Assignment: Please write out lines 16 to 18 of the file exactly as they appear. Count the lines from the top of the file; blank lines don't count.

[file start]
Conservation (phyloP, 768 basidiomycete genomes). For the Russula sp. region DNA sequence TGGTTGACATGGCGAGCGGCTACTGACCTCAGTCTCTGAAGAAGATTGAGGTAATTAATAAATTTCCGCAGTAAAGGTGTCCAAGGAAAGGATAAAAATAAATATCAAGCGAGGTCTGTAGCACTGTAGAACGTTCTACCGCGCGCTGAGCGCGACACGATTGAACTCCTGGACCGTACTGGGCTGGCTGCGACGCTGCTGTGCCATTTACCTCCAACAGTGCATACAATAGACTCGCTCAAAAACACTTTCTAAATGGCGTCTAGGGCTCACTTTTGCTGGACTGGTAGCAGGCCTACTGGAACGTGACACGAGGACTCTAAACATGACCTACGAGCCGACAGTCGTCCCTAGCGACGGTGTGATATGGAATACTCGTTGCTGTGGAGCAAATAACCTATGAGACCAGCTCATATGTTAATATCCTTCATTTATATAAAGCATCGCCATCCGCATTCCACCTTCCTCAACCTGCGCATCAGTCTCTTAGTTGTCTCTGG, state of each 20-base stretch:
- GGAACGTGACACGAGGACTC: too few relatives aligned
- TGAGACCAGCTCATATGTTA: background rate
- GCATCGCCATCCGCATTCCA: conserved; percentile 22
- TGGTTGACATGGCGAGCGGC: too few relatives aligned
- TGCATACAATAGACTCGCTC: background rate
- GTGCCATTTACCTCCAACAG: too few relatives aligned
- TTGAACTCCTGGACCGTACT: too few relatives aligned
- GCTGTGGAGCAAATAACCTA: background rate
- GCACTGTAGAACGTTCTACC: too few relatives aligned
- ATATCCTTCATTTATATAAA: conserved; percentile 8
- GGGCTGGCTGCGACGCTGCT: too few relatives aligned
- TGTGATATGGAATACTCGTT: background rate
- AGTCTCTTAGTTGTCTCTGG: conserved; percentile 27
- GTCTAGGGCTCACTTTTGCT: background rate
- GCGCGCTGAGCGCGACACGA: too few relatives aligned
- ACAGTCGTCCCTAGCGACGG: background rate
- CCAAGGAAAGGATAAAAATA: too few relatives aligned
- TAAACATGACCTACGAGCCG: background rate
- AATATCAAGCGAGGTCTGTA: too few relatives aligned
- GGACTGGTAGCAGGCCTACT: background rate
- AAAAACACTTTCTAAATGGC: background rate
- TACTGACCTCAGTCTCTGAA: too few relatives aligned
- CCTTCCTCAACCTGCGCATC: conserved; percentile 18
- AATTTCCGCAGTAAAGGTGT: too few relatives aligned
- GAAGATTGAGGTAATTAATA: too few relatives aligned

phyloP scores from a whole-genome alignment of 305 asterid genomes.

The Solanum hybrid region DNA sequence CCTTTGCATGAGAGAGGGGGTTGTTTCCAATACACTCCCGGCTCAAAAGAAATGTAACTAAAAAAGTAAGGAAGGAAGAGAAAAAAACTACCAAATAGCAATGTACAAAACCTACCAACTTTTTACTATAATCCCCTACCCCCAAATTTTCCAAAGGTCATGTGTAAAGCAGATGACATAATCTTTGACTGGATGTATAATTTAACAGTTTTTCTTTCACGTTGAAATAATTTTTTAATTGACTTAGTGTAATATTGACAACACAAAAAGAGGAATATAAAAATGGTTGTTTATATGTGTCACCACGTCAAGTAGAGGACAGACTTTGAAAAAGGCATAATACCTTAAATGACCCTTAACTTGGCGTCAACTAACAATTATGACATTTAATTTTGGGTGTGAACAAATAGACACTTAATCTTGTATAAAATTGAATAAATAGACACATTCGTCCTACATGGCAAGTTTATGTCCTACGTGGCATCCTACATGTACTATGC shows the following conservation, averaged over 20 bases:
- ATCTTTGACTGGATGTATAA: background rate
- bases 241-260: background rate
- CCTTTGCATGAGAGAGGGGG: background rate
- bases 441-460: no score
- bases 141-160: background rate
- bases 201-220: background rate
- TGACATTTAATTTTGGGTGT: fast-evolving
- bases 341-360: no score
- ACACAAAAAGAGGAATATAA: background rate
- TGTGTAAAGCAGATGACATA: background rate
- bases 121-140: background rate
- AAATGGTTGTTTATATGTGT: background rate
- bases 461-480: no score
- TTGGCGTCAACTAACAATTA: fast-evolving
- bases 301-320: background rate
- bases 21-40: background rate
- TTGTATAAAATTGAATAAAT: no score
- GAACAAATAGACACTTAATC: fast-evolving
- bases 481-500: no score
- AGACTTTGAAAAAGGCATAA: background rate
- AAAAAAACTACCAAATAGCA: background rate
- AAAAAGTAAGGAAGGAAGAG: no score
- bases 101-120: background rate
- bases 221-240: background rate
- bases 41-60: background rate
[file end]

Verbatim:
- GCGCGCTGAGCGCGACACGA: too few relatives aligned
- ACAGTCGTCCCTAGCGACGG: background rate
- CCAAGGAAAGGATAAAAATA: too few relatives aligned